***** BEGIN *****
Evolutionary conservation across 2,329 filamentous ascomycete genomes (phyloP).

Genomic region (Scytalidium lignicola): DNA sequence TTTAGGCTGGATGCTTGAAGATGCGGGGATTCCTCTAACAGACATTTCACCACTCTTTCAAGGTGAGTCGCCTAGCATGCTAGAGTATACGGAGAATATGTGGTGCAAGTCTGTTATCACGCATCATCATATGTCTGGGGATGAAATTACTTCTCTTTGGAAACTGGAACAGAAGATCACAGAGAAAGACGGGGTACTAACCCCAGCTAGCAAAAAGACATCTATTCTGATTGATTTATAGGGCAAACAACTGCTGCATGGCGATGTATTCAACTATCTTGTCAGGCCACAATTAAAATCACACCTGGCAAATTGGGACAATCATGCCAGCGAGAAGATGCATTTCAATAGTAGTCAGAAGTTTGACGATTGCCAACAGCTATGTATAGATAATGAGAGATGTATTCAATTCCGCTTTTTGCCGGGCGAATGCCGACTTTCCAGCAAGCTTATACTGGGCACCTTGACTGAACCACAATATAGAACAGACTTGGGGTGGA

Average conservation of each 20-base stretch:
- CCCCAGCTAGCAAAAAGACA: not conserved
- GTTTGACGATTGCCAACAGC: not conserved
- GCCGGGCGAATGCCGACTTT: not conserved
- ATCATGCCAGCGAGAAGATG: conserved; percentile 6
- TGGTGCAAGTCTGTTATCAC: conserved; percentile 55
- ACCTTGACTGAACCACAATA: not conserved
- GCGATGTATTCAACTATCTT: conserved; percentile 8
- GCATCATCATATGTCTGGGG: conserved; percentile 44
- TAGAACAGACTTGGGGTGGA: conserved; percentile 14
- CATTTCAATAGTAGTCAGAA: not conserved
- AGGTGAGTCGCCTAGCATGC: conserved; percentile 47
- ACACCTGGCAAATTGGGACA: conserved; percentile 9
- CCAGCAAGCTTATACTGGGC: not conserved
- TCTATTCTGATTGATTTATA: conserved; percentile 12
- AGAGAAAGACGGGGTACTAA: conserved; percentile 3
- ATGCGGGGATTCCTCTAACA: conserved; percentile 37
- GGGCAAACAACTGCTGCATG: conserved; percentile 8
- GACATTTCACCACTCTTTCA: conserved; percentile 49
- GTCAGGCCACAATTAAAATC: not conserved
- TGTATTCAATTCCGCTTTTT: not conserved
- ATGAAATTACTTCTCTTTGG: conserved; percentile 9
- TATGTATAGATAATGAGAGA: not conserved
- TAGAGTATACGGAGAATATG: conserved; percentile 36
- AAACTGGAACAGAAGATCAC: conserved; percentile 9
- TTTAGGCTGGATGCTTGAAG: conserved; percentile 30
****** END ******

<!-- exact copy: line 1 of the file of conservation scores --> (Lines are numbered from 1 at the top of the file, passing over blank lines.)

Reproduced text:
Evolutionary conservation across 2,329 filamentous ascomycete genomes (phyloP).